Watermelon Causes Food Poisoning in a Family of Six

Watermelon with seeds is getting harder to find at the supermarket.

A Family of Six Falls Ill After Having Watermelon. Sellers inject watermelons with sweeteners and colouring agents!

A family of 6 people presented to the emergency department with signs and symptoms suggestive of gastroenteritis. The doctors admitted them for initial management. The family comprised of a 61-year-old male and his 59-year-old wife, their 38-year-old son and 35-year-old daughter-in-law and 2 grandsons 14- and 11-years-old. Approximately 4 hours prior to the presentation, they all had consumed pieces of freshly cut watermelon.

Diet history revealed mainly home cooked food especially during the past 7 days. They consumed clear water from the domestic supply.

In the emergency department, the grandfather was the most affected one, probably because he consumed the highest amount of watermelon. His vitals proved that he was in shock and also, he was in acute renal failure. His blood chemistry suggested uremia and acidosis.

The grandfather received intravenous fluids, intravenous ciprofloxacin, and metronidazole along with supportive and conservative management for 5 days. By the third day of admission, his urinary output and renal function tests had improved.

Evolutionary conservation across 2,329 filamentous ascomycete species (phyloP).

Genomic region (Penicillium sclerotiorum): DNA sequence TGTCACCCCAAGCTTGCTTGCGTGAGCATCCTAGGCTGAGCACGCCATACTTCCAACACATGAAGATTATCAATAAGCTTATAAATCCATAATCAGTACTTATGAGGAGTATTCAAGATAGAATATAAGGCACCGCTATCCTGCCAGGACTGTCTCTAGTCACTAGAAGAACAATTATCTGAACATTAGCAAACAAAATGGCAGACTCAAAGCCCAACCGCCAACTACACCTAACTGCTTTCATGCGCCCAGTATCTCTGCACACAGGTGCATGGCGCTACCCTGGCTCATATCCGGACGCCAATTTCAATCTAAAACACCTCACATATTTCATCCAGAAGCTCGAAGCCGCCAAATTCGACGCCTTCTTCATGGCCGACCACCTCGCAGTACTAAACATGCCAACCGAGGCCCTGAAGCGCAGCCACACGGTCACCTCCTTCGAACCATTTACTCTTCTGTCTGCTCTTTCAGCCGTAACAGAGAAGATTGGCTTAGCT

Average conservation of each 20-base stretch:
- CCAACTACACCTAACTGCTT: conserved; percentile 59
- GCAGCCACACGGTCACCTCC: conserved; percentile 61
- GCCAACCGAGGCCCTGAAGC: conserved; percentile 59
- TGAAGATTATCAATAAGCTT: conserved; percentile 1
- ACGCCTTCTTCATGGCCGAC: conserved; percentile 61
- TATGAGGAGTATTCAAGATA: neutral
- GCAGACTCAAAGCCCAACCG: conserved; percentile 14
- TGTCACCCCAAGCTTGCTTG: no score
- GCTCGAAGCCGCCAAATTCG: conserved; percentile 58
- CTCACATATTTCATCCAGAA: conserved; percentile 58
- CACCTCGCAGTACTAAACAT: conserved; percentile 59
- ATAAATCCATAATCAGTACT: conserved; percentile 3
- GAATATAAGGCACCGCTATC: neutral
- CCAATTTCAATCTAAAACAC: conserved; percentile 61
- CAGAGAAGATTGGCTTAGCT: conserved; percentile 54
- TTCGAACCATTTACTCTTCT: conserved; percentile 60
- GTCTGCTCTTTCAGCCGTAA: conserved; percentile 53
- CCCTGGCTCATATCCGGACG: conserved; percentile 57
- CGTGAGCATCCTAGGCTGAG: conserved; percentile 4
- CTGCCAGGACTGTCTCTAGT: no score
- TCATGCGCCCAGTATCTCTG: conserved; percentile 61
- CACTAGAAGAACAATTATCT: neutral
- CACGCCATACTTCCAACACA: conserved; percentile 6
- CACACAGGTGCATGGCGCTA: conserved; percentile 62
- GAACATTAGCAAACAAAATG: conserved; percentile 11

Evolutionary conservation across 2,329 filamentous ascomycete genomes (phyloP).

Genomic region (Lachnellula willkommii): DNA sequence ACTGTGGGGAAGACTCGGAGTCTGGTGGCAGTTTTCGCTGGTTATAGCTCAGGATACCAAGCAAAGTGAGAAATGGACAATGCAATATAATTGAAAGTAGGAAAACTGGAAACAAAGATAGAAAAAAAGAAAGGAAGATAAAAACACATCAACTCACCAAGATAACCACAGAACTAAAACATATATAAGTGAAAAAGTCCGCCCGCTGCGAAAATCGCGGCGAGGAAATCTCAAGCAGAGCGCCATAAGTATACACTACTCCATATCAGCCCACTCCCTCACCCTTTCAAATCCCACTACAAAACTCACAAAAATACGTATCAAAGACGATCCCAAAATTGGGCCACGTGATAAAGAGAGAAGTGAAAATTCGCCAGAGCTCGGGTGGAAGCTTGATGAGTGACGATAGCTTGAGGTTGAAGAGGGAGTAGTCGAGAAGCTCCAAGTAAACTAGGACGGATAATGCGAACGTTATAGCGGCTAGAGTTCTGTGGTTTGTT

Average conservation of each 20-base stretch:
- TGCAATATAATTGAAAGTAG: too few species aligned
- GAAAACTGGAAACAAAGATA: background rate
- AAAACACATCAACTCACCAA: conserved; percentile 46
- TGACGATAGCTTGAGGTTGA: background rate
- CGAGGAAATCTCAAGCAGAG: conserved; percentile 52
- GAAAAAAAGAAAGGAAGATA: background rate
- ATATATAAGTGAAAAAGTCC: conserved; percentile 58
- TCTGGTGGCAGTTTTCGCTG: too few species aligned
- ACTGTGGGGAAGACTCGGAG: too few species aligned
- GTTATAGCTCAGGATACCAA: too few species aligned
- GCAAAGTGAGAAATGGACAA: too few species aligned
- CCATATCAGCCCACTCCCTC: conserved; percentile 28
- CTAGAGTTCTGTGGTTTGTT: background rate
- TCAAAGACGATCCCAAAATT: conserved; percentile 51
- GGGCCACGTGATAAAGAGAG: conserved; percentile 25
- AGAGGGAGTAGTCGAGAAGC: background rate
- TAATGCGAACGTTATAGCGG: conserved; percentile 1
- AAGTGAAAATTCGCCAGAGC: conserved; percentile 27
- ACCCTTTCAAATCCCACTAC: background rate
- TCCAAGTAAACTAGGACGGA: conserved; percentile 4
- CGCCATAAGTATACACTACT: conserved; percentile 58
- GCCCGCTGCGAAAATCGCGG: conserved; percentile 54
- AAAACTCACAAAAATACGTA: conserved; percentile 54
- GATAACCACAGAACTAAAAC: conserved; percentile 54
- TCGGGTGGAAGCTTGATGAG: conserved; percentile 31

The rest of the family members required symptomatic management only and their hospital stay was uneventful. They had normal serology, urinalysis, and chest radiographs. However, stool cultures of all the family members grew an enteroinvasive Escherichia coli, which was non-motile with non-lactose ferments.

Some fruit sellers inject sweeteners and colouring agents into the watermelons without cutting them open by using a long needle. Watermelons receive this treatment approximately three to four hours before selling. Samples were taken for culture from the solution that had been injected into the watermelon. Unsurprisingly, culture grew multiple colonies of the enteroinvasive E coli, which were biochemically lactose positive, non-motile, with non-lactose ferments.

SOURCEBMJ Postgraduate Medical Journal
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Dr. Arsia Parekh
Dr. Arsia Hanif has been a meritorious Healthcare professional with a proven track record throughout her academic life securing first position in her MCAT examination and then, in 2017, she successfully completed her Bachelors of Medicine and Surgery from Dow University of Health Sciences. She has had the opportunity to apply her theoretical knowledge to the real-life scenarios, as a House Officer (HO) serving at Civil Hospital. Whilst working at the Civil Hospital, she discovered that nothing satisfies her more than helping other humans in need and since then has made a commitment to implement her expertise in the field of medicine to cure the sick and regain the state of health and well-being. Being a Doctor is exactly what you’d think it’s like. She is the colleague at work that everyone wants to know but nobody wants to be. If you want to get something done, you approach her – everyone knows that! She is currently studying with Medical Council of Canada and aspires to be a leading Neurologist someday. Alongside, she has taken up medical writing to exercise her skills of delivering comprehensible version of the otherwise difficult medical literature. Her breaks comprise either of swimming, volunteering services at a Medical Camp or spending time with family.


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